07 February 2023

The Optica Quantum 2.0 Conference and Exhibition will be presented as a hybrid meeting comprised of in-person and virtual/online talks.

Event

Optica Quantum 2.0 Conference and Exhibition

18 – 22 June 2023
Hybrid Event - Mountain Daylight/Summer Time (UTC - 06:00)

Hyatt Regency Denver at Colorado Convention Center
Denver, Colorado, United States

Submit a Paper.
Present in-person or online.

Deadline: 14 February 2023, 12:00

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Keynote Speakers Announced
Noble Prize Winners Alain Aspect and John Clauser will speak at Quantum.

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The Optica Quantum 2.0 Conference


Stimulating and facilitating the development of quantum information science and technology.

Keynote Speakers

Alain Aspect
Alain Aspect

Institut d'Optique

Alain Aspect is known for his experiments illuminating the most intriguing properties of quantum mechanics. His Bell's inequalities tests with pairs of entangled photons (1982) have contributed to settle a debate between Albert Einstein and Nils Bohr, started in 1935. He has also, with Philippe Grangier, given a striking demonstration of wave-particle duality for a single photon, and realized the Wheeler's delayed choice experiment. After his contribution to the development of laser cooling of atoms, with Claude Cohen-Tannoudji (1985-1992), he has switched to atom optics, where the group he has established revisits landmarks in quantum optics and develops quantum simulators of disordered materials. A professor at the Institut d'Optique graduate school and at Ecole Polytechnique (University Paris-Saclay), he is a member of several academies (France, USA, Austria). Among the awards he has received: the CNRS gold medal (2005), the Wolf prize in Physics (2010), the Nils Bohr Gold medal and the Albert Einstein medal (2012), the Ives medal/Quinn prize from OSA (2013) and the Balzan prize in quantum information (2014). On 04 October 2022, Aspect was awarded the Nobel Prize in Physics, along with John F. Clauser and Anton Zeilinger, for experiments with entangled photons, establishing the violation of Bell inequalities and pioneering quantum information science.

John Clauser
John Clauser

J.F. Clauser & Assoc.

John F. Clauser is an American experimental and theoretical physicist. He is best known for his contributions to the foundations of quantum mechanics, in particular for the Clauser-Horne-Shimony-Holt (CHSH) inequality, the first experimental proof that non-local quantum entanglement is real (Freedman-Clauser), and for the formulation of the theory of Local Realism (Clauser-Horne). From 1987-1991 he proposed (and patented) atom interferometers as useful ultra-sensitive inertial and gravity sensors. In 1992, with Matthias Reinsch, Clauser first deduced the number-theoretic properties of the fractional Talbot effect and invented the Talbot-Lau interferometer. From 1990-1997, with Shifang Li, Clauser first used Talbot-Lau interferometry to build an atom interferometer. In 1998 he invented and patented the use of the Talbot-Lau interferometry for "Ultrahigh Resolution Interferometric X-ray Imaging." This invention, in turn, allows x-ray phase-contrast medical imaging of soft tissue. Clauser was awarded the Reality Foundation Prize in 1982, the Wolf Prize in 2010 and the 2011 Thompson-Reuters Citation Laureate in Physics. On 04 October 2022, Clauser was awarded the Nobel Prize in Physics, along with Alain Aspect and Anton Zeilinger, for experiments with entangled photons, establishing the violation of Bell inequalities and pioneering quantum information science.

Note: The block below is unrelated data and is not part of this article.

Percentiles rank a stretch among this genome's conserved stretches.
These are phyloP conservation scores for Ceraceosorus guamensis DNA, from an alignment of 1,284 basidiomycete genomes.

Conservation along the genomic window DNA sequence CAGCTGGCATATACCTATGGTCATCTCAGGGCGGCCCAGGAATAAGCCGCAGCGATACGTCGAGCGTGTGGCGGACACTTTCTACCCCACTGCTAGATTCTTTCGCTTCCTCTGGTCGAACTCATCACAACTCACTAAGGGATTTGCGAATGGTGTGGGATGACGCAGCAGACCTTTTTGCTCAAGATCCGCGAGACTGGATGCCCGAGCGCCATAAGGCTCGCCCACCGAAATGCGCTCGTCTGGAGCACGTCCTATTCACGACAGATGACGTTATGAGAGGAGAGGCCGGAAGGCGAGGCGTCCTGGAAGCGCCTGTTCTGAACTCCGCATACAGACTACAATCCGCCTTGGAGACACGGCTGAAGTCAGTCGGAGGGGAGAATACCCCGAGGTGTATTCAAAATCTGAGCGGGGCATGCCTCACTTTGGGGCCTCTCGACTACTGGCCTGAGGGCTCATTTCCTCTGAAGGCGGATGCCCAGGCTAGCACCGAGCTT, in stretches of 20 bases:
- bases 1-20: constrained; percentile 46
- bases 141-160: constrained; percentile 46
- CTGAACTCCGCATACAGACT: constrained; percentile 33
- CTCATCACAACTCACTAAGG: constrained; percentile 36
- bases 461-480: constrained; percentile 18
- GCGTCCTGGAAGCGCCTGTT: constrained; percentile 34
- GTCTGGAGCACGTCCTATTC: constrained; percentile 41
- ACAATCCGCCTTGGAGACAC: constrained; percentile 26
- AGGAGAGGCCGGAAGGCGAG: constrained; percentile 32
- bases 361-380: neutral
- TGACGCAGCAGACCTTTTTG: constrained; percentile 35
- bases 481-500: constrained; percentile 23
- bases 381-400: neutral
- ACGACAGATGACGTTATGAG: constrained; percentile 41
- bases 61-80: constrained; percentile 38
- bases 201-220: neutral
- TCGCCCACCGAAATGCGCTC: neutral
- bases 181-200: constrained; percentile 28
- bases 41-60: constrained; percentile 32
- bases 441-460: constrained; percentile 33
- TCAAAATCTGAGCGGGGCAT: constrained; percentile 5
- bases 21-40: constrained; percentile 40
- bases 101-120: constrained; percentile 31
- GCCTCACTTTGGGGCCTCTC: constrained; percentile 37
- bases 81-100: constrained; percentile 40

Michelle Simmons
Michelle Simmons

University of New South Wales

Michelle Simmons is the Director of the Centre of Excellence for Quantum Computation and Communication Technology and an Australian Research Council Laureate Fellow. She has pioneered unique technologies internationally to build electronic devices in silicon at the atomic scale, including the world's smallest transistor, the narrowest conducting wires, 3D atomic electronics and the first two qubit gate using atom-based qubits in silicon. As the founder of Silicon Quantum Computing Pty Ltd, her team is at the forefront of developing a silicon-based quantum computer. Michelle is one of a handful of researchers in Australia to have twice received an Australian Research Council Federation Fellowship and now a Laureate Fellowship. She is a Fellow of the Royal Society of London, the American Academy of Arts and Science, the American Association of the Advancement of Science, the UK Institute of Physics, the Australian Academy of Technology and Engineering and the Australian Academy of Science.

On the edge of a technology revolution, Quantum 2.0 refers to the development and use of quantum superposition and entanglement in large engineered systems. Examples of such large quantum systems include quantum computers and simulators, quantum communication networks and arrays of quantum sensors. New technologies will go far beyond the (quantum 1.0) capabilities offered by single systems.

Who Should Attend and Why
This conference brings together academics, industry and government scientists, national labs and others working to advance quantum science and technology. Participants will have the opportunity to interact, discover common ground and potentially build collaborations leading to new concepts or development opportunities.

Conference Objectives
Our goal is to promote the development of mature quantum technologies that will allow us to build Quantum 2.0 systems capable of quantum advantage and to look forward to new scientific frontiers beyond the scope of current technologies.

Chairs

Eden Figueroa

SUNY Stony Brook, United States
Chair

Ronald Holzwarth

Menlo Systems GmbH, Germany
Chair

Hugues de Riedmatten

ICFO -Institut de Ciencies Fotoniques, Spain
Program Chair

Sonika Johri

IonQ Inc, United States
Program Chair